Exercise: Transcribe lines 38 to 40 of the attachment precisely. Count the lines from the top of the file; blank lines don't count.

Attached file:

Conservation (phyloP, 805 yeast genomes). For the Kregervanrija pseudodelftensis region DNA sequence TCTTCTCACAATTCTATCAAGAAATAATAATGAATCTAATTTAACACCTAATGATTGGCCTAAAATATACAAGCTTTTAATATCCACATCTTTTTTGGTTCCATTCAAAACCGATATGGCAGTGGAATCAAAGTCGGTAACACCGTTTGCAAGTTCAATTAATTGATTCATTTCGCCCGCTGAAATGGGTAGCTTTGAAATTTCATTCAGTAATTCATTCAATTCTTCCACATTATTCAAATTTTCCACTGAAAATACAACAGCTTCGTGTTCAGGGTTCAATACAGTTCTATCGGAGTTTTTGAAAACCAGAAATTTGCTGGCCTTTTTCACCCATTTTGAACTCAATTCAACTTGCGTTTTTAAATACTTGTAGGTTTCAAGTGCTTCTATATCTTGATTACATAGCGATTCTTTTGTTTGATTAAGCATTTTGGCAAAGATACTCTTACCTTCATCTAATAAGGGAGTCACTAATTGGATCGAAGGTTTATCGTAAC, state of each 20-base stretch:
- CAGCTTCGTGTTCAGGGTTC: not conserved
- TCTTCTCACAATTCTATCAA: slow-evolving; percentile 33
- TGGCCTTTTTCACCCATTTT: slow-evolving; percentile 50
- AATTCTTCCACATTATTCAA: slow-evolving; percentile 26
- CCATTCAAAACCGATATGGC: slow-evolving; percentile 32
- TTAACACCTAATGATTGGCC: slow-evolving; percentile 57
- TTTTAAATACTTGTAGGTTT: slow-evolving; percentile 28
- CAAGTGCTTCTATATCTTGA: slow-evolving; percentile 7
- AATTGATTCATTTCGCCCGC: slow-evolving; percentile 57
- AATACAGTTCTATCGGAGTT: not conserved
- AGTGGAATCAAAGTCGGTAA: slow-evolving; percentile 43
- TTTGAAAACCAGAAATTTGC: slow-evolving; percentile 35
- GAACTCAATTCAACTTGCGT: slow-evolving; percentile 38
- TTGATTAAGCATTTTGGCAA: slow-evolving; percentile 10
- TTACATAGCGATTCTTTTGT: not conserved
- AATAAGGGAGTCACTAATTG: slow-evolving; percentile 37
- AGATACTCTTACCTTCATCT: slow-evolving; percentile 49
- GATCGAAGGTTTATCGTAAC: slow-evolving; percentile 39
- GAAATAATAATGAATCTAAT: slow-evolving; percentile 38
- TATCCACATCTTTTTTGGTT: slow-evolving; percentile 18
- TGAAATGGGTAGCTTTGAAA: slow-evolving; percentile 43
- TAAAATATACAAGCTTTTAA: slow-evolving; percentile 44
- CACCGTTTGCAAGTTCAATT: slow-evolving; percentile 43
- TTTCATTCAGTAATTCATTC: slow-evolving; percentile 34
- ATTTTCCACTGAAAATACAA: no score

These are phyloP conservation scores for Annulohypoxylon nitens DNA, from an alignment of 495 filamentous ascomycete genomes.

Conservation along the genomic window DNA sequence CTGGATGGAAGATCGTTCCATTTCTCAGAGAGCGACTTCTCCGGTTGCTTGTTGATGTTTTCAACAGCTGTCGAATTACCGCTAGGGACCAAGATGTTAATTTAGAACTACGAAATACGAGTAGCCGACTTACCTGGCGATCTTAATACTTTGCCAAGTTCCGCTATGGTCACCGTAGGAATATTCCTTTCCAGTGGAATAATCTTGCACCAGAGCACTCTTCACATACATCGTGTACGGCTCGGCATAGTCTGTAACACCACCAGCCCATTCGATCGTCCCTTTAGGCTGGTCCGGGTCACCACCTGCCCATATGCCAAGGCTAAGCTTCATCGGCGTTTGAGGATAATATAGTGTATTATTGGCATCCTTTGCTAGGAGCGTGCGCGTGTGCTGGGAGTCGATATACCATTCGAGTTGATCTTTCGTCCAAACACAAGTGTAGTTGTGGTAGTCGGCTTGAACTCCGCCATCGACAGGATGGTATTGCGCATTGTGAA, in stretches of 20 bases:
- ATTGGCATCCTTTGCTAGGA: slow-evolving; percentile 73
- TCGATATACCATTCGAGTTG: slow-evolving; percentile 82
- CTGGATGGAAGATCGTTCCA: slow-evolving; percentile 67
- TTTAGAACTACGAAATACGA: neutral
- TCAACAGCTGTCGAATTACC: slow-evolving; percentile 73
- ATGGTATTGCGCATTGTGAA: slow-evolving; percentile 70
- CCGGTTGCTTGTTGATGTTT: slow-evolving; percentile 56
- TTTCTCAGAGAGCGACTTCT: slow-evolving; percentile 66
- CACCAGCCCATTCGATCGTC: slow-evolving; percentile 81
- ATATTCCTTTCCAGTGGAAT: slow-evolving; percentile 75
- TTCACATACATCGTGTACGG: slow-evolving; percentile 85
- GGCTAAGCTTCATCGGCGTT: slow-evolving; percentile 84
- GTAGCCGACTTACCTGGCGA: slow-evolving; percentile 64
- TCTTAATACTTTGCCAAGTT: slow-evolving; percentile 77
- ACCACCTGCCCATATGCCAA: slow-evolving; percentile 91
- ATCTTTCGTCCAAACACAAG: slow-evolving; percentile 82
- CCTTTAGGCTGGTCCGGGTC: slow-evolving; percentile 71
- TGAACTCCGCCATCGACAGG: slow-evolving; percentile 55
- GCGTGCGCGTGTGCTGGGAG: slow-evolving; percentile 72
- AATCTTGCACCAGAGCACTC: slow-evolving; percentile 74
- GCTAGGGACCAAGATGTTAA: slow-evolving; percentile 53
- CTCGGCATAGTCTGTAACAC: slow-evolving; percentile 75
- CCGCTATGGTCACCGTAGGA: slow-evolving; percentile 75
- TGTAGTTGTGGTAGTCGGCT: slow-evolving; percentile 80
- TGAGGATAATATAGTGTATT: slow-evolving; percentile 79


- ATATTCCTTTCCAGTGGAAT: slow-evolving; percentile 75
- TTCACATACATCGTGTACGG: slow-evolving; percentile 85
- GGCTAAGCTTCATCGGCGTT: slow-evolving; percentile 84